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Progressive Prosecutors Drove Up Property Crimes, But Not Violence

Counties that elect progressive prosecutors have seen their property crimes rise, compared to counties with law-and-order prosecutors, but their violence rates did not show the same surge, a new study concludes.

The study in the journal Criminology & Public Policy by researchers at the University of Miami, University of California Irvine and Arizona State University tackled what it called the "surprisingly little empirical research on the topic" by examining crime rates in prosecutors' countywide jurisdictions from 2000 to 2020.

“All but one prior study on this topic has examined crime rates at the city level,” said Nick Petersen, associate professor of sociology and criminology at the University of Miami, who led the study. “By investigating crime rates at the county level, our study offers a more complete picture of the relation between crime rates and progressive prosecution policies across a prosecutor’s jurisdiction.”

In counties among the country's 100 largest with prosecutors deemed by the researchers to be progressive, property crime over the 20-year span grew by 7% relative to traditional prosecutors' counties. This fueled nearly all of a 6.7% overall crime increase. Most of the relative increases occurred since 2013, "a period with an increasing number of progressive prosecutors," the study states.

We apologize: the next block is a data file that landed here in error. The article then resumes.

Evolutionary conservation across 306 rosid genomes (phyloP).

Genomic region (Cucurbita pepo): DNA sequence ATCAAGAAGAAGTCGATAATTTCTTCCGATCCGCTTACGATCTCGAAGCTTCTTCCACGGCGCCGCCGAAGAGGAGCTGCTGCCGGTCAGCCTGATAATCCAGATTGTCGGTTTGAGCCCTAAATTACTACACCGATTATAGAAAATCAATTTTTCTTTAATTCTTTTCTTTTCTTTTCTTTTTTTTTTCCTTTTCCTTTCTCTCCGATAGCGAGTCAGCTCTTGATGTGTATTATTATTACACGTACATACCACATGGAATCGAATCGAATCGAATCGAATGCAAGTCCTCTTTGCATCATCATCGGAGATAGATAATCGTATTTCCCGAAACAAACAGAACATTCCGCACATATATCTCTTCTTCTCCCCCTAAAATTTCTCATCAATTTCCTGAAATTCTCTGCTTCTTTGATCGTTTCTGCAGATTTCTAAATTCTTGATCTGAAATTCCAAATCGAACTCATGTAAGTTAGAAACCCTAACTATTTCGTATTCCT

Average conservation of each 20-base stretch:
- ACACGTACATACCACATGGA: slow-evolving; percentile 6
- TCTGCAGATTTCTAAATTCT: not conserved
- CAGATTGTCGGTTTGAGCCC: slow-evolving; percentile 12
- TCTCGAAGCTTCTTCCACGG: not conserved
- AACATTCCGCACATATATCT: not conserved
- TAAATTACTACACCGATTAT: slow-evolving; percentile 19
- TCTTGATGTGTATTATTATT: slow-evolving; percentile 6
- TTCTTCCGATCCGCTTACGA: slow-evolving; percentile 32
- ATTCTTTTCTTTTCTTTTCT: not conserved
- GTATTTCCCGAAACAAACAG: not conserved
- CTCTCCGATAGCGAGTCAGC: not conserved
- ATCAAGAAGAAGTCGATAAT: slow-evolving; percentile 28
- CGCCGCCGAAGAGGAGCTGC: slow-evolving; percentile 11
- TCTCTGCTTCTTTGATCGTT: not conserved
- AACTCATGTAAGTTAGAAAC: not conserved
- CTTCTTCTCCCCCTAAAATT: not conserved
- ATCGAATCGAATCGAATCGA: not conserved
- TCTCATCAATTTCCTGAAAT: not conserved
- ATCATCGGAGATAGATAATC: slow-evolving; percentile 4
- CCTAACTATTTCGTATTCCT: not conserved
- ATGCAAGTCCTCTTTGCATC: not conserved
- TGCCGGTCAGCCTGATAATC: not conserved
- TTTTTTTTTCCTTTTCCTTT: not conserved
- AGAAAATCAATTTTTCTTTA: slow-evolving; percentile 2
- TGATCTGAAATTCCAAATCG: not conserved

The findings have policy implications, the researchers concluded. "Given that prior research shows progressive prosecutors reduce mass incarceration and racial inequalities, our findings indicate that higher property crime rates may be the price for these advancements," they wrote.

The authors point out that the estimated effects are relative differences in crime trends, not absolute differences in crime. In absolute terms, crime rates fell over the study, but property and total crime rates declined more markedly in counties with traditional prosecutors. Yet for violent crimes, the election of progressive prosecutors had no reliable overall effect across the study, but it had significant effects on crime from 2014 to 2016.

The effects of progressive prosecutors appear to vary by time in office, with relatively higher crime rates in the first decade and declining relative crime rates afterward.


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